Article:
Updated: 25 May 2017
You want to start a podcast but you're fairly tech savvy and you don't want to trawl through millions of online resources that start with "what is a podcast?" Am I right?
OK, here's your quick and dirty guide to starting a podcast. It just covers the actions you need to take to start podcasting with signposts to things like editing, submitting etc.
This article applies to audio podcasting and is based on my own experience of launching the Creative Me podcast.
Before we start, I am assuming the following:
- You know what you'd like to podcast about.
- You've decided on a name for your podcast.
- You have some techie skills.
- You've listened to podcast before.
How to Start a Podcast
Rough out your podcast plan by answering these questions:
- What is your podcast about? (Try and come up with one sentence as this will be useful for marketing your podcast later on).
- Roughly how long will episodes last?
- How frequently will you release episodes?
Assemble your kit, this probably includes:
- A microphone - I use the Blue Yeti, mounted on the Blue Microphones Radius II Shock Mount, attached to RØDE PSA1 Swivel Mount Studio Microphone Boom Arm.
- A pop shield to stop the "P" and "B" sounds popping in your audio. I use Blue Microphones The Pop Adjustable Universal Windscreen.
- A computer - I work off a Mac.
- Audio editing software - I use Hindenburg Journalist. Other options include Garageband and Audacity.
- A hosting solution (not exactly "kit" but essential - you need somewhere to put your audio files. The back of your own website is likely to be a bad idea). Libsyn is the only hosting company I'd ever use. Podcast hosting is what they do. Their cheapest package starts at US$ 5 per month - it's worth every penny. Libsyn creates an RSS feed for your podcast - this is the thing you need to get your podcast registered with podcast directories and it allows people to subscribe to the show.
Outline your first couple of episodes
I don't recommend scripting podcasts - it just won't sound natural. However, a structure is important, particularly if you are planning to have reoccurring feature segments. I outline my episodes in Workflowy. It's worth getting 3 episodes planned and recorded before you submit your podcast to various directories (more on that later).
I don't recommend spending too much time editing otherwise your whole podcast production process will become too time consuming.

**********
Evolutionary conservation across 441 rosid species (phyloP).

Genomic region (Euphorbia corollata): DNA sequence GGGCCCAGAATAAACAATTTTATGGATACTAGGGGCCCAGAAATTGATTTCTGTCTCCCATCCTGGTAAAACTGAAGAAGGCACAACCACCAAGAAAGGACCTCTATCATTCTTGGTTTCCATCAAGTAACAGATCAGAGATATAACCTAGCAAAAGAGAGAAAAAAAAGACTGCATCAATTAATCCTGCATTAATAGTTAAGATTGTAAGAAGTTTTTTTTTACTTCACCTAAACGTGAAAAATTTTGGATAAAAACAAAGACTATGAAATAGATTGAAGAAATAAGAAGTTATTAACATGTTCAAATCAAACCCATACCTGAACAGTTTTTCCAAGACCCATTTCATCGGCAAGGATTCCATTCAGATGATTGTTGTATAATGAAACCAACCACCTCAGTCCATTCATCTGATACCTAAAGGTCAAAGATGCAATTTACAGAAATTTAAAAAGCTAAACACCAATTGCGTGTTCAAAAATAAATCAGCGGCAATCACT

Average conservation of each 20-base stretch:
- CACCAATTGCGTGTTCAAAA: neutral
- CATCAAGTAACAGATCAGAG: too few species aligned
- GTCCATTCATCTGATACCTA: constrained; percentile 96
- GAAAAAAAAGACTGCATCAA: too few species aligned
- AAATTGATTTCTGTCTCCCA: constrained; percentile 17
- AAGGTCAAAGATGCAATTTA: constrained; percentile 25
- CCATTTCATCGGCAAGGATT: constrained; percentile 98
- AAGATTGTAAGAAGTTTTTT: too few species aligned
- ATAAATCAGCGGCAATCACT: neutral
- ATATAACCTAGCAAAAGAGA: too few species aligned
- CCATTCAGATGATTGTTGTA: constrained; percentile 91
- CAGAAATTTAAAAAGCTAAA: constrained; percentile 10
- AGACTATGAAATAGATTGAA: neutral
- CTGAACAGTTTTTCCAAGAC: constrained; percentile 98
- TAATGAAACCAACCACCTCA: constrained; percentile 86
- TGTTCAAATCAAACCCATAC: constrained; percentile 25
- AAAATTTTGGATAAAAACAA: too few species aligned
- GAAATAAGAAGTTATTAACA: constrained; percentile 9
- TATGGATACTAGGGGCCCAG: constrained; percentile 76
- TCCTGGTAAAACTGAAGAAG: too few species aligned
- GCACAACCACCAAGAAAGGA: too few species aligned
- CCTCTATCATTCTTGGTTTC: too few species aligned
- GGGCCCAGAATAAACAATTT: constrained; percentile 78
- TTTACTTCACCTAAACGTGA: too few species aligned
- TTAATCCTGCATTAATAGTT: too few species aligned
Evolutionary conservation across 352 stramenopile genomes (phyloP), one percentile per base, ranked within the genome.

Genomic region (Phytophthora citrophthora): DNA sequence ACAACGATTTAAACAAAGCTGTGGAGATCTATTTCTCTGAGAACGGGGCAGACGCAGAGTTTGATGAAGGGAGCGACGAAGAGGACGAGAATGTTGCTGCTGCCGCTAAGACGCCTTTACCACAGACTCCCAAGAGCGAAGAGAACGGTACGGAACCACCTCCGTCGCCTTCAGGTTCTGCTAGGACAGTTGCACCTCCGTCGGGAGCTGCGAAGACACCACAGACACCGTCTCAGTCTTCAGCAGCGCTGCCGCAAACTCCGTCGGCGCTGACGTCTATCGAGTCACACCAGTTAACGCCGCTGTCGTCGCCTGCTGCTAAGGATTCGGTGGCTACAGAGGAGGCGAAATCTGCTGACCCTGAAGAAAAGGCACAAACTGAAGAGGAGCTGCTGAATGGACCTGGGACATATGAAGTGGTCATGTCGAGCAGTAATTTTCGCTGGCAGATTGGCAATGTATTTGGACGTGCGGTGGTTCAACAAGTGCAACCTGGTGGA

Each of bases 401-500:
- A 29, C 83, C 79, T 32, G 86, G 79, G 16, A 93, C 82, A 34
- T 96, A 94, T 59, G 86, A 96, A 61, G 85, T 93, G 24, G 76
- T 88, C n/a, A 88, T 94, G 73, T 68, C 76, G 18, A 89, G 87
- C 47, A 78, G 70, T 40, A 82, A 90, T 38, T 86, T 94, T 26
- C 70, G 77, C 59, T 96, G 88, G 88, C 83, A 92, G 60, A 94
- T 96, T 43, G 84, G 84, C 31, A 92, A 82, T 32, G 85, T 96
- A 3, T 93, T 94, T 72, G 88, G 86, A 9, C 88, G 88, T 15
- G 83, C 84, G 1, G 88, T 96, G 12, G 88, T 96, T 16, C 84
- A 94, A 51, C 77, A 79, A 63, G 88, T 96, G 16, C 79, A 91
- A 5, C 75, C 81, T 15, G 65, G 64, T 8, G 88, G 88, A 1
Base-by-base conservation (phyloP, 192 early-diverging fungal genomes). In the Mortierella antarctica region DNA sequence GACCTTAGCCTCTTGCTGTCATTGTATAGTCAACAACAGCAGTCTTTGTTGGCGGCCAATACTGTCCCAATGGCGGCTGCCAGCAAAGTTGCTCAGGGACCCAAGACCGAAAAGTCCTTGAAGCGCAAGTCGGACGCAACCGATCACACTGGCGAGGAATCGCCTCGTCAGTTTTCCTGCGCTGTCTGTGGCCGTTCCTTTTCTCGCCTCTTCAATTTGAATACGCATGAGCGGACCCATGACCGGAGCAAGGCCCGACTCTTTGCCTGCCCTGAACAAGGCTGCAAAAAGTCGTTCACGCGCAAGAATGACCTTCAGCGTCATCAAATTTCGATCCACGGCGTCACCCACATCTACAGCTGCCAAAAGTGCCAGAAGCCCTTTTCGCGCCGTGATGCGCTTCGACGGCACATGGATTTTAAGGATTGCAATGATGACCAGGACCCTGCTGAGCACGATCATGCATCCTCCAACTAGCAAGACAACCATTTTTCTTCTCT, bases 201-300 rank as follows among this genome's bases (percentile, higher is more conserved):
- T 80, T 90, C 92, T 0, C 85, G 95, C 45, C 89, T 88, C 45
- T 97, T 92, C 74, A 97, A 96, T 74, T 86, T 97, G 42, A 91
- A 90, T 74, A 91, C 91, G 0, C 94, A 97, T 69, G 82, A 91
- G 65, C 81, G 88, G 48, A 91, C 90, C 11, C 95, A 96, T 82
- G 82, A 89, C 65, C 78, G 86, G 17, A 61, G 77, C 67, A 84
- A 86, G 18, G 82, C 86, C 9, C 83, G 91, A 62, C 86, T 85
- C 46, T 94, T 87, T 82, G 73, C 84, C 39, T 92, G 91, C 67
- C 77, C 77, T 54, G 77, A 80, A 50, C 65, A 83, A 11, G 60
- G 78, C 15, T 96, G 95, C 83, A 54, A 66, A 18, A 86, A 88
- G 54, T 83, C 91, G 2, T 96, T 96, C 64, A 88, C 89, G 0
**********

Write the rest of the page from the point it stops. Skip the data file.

However, do listen through to the episode (on headphones) and concentrate on the breaks between audio clips. Smooth those out and get rid of any unpleasant noises.
I've mentioned audio editing software options above.
Upload to your host
Upload your episode/s to your host (Libsyn) and complete the necessary information. Libsyn has a great knowledge base if you get stuck. With your Libsyn hosting package you get a free web page which you can include your show notes on if you like.
Submit to podcast directories
Next, you need to get your show on various podcast directories. This article from The Podcasters' Studio features a great list. The first place you should submit to is iTunes. The process has changed a bit since I published my first show a number of years ago (iMake). Here are the basic steps I went through to submit my new podcast, Creative Me, to iTunes.
- Step 1: work out what your RSS feed address is. Mine is http://creativeme.libsyn.com/rss (yours will be http://podcast_name.libsyn.com/rss if you host with Libsyn).
- Step 2: go to Podcasts Connect, sign in with your Apple ID and submit your show (details on how to do that here).
- Step 3: submit your podcast. You will get an email telling you when it is approved. You then need to revisit Podcasts Connect and "unhide" your show.
After that, submit your podcast's RSS feed to as many directories as you like.
Spread the word
You are now a podcaster. The next stage is to start spreading the word about your show and establishing a community. Social media can be a really useful tool, as can email marketing (great article here).
Good luck with your podcast.